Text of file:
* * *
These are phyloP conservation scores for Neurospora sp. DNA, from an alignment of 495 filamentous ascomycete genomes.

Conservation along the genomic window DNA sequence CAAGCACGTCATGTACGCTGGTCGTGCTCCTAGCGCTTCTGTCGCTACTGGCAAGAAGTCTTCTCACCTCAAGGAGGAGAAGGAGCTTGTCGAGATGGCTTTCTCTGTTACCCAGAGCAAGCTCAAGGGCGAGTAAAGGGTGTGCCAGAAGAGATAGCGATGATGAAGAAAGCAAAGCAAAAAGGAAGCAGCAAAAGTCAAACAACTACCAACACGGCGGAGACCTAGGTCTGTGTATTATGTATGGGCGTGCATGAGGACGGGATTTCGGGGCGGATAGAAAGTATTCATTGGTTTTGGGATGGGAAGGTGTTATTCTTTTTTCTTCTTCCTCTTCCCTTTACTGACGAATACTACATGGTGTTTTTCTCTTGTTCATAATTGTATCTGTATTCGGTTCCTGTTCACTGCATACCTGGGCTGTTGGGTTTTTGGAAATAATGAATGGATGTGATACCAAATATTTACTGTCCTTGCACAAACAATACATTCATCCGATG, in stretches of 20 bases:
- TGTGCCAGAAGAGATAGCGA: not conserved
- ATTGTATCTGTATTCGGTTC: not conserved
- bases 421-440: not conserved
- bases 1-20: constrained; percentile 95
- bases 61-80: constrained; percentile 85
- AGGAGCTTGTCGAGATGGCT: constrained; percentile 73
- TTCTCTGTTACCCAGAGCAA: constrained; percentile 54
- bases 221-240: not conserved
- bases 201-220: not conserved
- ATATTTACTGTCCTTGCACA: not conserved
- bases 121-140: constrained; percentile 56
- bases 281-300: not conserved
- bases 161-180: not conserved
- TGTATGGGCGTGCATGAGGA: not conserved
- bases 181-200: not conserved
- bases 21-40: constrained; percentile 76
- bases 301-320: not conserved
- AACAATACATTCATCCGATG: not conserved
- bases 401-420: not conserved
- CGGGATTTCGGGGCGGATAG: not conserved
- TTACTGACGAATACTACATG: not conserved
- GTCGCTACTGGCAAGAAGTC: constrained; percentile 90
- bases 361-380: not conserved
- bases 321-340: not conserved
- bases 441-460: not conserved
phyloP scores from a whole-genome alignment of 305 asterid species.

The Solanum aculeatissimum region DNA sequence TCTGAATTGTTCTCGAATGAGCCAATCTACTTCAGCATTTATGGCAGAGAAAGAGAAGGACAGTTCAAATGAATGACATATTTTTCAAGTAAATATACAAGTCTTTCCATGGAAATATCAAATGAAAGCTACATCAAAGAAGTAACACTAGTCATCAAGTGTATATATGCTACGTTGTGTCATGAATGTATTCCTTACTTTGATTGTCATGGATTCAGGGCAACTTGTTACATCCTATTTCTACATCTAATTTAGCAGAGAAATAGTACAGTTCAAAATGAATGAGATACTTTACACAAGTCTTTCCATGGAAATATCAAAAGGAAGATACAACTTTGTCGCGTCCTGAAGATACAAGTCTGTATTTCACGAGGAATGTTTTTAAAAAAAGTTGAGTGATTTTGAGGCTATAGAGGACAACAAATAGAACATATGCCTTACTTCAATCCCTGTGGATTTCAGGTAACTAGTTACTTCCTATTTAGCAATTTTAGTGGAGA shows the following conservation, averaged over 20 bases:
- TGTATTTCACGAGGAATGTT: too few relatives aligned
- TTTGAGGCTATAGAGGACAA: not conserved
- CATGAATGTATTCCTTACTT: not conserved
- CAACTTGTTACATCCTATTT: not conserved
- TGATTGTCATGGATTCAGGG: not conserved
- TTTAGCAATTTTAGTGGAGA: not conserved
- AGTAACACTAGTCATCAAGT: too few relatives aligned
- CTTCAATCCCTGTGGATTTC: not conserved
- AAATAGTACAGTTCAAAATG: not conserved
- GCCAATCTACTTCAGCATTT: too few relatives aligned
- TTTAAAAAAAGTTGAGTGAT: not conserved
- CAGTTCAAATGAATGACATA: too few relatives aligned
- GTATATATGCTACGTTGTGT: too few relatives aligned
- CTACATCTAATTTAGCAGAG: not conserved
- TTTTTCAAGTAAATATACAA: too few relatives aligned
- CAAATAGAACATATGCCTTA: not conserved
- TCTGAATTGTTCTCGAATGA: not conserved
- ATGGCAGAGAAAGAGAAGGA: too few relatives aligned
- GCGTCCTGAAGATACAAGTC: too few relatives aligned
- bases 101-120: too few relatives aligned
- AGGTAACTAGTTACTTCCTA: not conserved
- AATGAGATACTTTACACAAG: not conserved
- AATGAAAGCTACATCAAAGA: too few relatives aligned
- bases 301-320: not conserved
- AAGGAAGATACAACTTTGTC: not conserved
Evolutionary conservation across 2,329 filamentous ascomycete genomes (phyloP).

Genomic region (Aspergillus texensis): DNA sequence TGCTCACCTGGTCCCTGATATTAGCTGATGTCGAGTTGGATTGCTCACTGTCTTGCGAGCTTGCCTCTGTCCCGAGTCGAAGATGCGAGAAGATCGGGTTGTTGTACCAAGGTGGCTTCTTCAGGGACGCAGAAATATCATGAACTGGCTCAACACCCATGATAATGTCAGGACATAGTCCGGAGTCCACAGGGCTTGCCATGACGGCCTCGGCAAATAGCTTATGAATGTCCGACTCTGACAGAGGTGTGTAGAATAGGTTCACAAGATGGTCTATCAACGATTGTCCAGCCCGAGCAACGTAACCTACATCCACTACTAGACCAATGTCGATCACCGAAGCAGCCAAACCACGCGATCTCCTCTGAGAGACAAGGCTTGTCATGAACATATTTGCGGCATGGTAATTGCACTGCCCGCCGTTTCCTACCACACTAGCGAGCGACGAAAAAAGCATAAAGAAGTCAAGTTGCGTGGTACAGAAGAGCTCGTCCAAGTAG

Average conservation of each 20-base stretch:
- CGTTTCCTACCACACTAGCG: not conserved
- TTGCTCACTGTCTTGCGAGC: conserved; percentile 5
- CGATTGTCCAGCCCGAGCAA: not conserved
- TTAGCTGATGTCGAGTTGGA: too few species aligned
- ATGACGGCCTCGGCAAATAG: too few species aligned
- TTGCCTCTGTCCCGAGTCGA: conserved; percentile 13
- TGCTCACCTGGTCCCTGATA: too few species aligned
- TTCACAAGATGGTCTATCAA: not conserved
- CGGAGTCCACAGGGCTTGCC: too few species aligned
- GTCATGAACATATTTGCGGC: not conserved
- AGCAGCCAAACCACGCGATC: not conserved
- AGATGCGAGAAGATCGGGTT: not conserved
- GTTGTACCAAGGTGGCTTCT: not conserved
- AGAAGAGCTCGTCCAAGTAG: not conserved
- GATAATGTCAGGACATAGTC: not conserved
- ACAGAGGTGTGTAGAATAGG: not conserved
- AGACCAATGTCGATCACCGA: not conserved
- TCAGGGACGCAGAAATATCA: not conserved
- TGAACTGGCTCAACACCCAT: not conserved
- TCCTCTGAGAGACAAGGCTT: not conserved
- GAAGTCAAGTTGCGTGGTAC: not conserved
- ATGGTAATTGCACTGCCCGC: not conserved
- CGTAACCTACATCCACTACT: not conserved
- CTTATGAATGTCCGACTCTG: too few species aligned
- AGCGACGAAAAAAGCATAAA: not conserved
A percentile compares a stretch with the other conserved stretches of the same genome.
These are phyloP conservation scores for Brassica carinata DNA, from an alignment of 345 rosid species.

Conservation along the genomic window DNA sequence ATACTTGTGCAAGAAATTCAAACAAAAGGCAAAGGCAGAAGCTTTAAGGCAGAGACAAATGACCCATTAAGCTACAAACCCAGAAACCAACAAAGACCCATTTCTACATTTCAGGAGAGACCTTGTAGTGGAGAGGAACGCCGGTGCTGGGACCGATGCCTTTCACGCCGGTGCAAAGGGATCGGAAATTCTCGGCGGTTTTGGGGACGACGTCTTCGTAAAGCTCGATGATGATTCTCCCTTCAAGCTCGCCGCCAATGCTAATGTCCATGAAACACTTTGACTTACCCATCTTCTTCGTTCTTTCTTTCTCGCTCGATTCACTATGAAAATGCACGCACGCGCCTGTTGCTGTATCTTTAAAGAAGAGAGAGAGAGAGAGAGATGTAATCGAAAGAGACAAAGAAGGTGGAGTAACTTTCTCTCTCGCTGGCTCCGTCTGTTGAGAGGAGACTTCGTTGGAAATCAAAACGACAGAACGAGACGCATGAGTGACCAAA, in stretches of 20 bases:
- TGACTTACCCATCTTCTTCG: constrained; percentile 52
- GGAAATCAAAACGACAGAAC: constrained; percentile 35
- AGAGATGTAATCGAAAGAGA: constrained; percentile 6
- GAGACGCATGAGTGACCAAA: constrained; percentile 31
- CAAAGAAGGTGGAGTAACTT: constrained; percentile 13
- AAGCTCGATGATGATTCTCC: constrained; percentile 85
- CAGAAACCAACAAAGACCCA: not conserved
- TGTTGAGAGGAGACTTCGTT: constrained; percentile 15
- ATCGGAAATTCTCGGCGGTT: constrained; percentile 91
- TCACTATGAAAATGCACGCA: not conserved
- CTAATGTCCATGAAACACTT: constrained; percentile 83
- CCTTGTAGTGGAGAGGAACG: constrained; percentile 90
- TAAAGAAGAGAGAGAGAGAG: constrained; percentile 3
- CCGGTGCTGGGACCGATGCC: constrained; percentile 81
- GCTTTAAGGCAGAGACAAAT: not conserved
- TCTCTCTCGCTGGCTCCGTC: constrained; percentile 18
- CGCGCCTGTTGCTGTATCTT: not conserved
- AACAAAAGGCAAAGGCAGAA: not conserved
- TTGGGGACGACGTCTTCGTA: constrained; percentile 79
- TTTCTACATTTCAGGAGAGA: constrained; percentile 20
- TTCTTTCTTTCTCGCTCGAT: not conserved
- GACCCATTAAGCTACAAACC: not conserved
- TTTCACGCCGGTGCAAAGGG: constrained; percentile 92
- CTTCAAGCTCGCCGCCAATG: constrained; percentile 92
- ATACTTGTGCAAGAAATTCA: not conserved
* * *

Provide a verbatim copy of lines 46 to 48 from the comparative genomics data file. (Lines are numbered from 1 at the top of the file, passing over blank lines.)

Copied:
- TCTGAATTGTTCTCGAATGA: not conserved
- ATGGCAGAGAAAGAGAAGGA: too few relatives aligned
- GCGTCCTGAAGATACAAGTC: too few relatives aligned